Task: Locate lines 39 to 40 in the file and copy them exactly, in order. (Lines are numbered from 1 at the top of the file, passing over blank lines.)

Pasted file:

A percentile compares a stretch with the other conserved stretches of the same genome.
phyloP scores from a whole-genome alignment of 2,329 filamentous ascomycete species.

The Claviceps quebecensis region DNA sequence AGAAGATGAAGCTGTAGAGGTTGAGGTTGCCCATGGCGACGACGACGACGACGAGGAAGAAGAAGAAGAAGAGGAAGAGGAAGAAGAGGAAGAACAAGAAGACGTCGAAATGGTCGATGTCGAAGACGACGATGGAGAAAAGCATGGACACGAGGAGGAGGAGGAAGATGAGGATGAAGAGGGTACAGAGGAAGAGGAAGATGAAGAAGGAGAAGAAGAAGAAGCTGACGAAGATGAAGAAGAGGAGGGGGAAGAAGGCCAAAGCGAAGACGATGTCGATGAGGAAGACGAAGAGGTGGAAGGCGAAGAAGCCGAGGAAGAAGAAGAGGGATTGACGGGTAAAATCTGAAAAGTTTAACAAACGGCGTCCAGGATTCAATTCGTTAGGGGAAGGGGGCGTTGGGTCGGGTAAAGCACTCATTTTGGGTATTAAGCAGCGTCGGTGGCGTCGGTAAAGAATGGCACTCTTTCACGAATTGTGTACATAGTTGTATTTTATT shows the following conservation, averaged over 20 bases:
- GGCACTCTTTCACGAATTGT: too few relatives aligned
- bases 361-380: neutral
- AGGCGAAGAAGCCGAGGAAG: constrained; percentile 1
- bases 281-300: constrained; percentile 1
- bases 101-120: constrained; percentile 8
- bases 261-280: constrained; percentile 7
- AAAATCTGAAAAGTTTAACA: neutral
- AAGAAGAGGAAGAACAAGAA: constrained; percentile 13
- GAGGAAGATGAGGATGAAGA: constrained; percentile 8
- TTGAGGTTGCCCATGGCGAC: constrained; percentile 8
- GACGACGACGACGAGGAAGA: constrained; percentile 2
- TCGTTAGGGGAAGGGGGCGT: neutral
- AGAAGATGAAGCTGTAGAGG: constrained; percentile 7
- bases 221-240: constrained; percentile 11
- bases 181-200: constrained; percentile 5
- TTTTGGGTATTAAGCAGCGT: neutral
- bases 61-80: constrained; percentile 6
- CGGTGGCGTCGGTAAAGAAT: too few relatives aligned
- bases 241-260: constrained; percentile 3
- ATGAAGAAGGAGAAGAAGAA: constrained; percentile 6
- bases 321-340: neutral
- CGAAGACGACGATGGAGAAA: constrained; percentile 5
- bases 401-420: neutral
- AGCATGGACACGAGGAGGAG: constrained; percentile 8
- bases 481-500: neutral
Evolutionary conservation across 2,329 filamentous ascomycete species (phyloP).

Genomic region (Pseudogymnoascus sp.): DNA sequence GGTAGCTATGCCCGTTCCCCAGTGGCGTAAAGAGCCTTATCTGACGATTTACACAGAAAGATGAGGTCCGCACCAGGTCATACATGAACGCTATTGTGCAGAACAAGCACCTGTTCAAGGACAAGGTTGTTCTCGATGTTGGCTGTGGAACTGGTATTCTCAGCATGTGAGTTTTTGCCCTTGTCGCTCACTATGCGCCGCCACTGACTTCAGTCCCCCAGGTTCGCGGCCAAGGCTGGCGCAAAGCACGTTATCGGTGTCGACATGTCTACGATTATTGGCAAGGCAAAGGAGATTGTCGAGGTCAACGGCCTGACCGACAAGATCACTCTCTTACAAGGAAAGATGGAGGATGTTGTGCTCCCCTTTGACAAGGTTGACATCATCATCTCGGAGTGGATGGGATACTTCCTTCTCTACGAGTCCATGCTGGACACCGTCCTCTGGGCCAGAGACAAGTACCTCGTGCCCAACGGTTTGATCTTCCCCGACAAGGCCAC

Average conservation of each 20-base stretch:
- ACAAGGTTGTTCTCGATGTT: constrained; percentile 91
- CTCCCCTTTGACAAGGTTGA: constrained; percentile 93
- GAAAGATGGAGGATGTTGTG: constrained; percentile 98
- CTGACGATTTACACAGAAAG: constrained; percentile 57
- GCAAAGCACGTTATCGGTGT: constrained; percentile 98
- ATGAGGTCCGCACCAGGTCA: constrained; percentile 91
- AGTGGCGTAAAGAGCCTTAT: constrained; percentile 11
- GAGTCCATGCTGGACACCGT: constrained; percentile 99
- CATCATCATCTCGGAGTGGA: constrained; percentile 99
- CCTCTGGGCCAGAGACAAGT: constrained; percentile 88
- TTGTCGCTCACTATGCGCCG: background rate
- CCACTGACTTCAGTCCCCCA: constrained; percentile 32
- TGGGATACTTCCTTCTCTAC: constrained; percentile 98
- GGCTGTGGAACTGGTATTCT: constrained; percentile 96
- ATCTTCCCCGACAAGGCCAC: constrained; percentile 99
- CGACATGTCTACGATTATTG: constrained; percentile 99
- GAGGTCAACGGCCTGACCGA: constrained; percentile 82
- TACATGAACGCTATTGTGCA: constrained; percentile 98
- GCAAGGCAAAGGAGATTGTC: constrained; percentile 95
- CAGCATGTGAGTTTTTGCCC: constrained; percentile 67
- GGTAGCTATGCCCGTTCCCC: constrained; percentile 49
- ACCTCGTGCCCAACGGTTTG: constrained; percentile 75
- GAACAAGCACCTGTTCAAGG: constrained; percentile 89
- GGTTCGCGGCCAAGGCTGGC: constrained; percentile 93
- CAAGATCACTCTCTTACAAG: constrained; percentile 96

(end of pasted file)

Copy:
- GAGTCCATGCTGGACACCGT: constrained; percentile 99
- CATCATCATCTCGGAGTGGA: constrained; percentile 99